As with all of his other start-ups and moves, the move to Lincoln centered on the location, size and relative cost of the building. In Lincoln, on the main highway that went through the town, Jim found a perfect match for his growing companies needs. What had once been a two-story grain warehouse in the small Sacramento valley town fit the bill perfectly. The move proved fortuitous as the business began to grow. By this time the Kellison Fiberglass Manufacturing Company was offering multiple car products made from the lightweight material. Eventually the Lincoln plant would grow into three separate locations around the small town. It would come to produce a varied output of products, including formula V racing cars, dune buggies, bucket T's, dragster bodies and frames, ski boats, hot tubs and shower stalls to mention a few, all made out of fiberglass.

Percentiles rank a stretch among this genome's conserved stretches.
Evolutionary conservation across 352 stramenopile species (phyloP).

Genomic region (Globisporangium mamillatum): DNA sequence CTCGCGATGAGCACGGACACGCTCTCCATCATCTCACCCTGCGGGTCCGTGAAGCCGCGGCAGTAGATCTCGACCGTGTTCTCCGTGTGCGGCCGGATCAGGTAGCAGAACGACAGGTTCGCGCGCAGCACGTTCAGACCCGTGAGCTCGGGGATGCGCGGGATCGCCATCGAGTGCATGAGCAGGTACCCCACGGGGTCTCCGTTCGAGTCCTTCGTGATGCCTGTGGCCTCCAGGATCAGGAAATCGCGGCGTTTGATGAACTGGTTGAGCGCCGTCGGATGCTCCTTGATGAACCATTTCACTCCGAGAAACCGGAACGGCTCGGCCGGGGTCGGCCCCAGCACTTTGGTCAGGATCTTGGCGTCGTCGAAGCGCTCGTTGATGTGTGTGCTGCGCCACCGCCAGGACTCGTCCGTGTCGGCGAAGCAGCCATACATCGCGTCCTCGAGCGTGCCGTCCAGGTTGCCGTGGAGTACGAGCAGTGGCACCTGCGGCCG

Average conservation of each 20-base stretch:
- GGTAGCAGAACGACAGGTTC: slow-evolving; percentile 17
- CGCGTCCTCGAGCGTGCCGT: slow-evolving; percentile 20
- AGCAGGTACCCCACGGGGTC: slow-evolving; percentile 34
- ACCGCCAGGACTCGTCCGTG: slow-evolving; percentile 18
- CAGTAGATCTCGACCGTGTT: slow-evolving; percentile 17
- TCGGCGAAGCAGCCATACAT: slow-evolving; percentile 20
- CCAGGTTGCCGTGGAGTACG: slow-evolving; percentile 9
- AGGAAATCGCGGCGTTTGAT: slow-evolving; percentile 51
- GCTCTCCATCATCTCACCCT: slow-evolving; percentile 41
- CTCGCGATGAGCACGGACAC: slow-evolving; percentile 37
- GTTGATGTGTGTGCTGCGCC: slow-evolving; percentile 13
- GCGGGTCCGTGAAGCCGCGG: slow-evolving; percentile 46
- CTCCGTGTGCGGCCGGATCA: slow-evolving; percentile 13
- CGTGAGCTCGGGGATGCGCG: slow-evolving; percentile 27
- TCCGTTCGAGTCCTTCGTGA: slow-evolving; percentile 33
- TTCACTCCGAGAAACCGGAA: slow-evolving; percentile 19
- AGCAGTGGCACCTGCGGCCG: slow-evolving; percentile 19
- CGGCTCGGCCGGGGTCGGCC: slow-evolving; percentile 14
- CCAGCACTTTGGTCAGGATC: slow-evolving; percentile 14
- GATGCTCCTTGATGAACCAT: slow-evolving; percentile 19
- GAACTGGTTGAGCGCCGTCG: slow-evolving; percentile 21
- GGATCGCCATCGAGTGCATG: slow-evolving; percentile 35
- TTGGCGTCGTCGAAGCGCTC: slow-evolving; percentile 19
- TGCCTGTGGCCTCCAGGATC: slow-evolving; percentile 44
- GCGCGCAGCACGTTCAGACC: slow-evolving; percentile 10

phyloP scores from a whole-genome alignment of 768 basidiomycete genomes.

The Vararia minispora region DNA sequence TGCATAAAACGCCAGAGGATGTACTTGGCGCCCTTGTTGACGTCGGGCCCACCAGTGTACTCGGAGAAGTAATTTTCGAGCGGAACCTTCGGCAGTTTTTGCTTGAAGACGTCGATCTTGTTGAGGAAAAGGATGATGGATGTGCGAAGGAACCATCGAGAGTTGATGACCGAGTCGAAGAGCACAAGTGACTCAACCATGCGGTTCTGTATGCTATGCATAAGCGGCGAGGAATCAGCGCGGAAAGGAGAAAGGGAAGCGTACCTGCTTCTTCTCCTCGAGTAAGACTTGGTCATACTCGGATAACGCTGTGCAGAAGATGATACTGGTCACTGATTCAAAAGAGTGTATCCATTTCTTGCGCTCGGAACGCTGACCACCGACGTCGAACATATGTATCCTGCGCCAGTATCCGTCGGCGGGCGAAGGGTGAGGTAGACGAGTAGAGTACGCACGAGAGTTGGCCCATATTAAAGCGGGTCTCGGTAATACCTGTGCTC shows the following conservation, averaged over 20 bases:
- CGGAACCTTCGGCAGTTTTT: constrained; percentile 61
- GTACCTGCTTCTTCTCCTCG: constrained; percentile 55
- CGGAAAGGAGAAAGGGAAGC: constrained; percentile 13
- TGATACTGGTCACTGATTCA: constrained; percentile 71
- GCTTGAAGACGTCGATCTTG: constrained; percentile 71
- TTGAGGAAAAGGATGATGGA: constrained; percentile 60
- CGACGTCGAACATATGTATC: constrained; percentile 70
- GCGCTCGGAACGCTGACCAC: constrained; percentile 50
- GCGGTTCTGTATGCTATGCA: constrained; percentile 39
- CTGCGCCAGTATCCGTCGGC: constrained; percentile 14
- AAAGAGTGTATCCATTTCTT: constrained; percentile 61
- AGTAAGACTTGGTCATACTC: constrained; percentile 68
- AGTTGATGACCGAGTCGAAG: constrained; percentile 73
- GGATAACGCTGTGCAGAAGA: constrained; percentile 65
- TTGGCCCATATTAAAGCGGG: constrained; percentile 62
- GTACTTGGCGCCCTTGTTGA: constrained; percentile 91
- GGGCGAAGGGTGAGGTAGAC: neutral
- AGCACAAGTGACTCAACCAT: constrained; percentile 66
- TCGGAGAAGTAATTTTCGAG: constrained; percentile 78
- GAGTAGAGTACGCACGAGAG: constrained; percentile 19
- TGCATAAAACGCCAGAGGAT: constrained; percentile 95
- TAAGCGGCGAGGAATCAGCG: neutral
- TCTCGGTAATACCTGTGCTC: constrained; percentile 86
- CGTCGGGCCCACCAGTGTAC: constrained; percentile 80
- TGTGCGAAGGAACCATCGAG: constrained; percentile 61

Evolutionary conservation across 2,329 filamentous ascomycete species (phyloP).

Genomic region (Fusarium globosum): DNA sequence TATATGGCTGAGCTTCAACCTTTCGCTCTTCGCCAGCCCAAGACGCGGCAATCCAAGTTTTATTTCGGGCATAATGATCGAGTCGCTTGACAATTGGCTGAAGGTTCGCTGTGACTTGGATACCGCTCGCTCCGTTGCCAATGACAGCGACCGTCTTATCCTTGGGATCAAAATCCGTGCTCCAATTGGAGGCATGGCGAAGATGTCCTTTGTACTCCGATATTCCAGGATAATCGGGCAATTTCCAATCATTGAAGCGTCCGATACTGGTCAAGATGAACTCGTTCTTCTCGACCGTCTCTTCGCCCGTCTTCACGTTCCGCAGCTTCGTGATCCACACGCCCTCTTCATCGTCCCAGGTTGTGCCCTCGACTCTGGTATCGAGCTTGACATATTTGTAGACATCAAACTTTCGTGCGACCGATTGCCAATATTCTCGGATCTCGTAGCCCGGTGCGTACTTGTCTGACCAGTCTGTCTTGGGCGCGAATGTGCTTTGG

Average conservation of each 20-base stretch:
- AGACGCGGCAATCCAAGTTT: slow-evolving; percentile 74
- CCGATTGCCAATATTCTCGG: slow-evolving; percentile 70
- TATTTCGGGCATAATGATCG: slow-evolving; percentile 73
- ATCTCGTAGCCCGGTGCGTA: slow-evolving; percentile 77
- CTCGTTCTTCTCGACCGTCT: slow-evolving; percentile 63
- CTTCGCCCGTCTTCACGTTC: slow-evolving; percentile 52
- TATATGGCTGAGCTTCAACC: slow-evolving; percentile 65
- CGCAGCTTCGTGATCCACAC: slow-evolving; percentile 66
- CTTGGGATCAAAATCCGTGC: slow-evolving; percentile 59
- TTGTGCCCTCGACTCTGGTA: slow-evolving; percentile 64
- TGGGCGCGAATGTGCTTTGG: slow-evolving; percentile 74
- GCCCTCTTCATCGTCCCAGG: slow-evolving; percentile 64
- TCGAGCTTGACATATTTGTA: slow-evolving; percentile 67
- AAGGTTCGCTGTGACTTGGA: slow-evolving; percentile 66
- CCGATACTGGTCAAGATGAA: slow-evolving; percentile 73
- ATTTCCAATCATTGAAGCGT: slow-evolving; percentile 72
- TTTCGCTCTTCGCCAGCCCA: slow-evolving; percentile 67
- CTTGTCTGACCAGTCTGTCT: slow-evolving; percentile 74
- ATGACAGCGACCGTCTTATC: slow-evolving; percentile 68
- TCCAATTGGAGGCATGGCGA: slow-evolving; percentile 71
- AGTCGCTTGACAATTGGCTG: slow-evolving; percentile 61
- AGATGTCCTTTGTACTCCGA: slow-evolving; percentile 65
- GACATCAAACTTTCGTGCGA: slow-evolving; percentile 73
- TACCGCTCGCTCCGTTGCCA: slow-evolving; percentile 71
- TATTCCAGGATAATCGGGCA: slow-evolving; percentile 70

Trying to maintain all of this kept Jim busy 6 days a week. He managed to spend Sundays with his growing family, which by 1966 included a daughter, Robin. The Lincoln years were an incredibly intense time for Jim and represented both the zenith and eventual downfall of the Kellison Car Manufacturing Company. By 1970 Jim’s company was embroiled in a lawsuit with the Internal Revenue Service. The combination of the lawsuit along with the stress from years of both building and managing his company had left Jim tired and burnt out. At the conclusion of the lawsuit he took a much needed hiatus from the fiberglass business.
Catalogue cover from the 1960's. By this time Jim's business was offering a large selection of products for sale. Everything from dune buggies, to boats and even hot tubs and shower stalls, all made from fiberglass.
Jim's formula V race cars. He and his team took these out on the formula V circuit for several years running.
©Jim Kellison 2016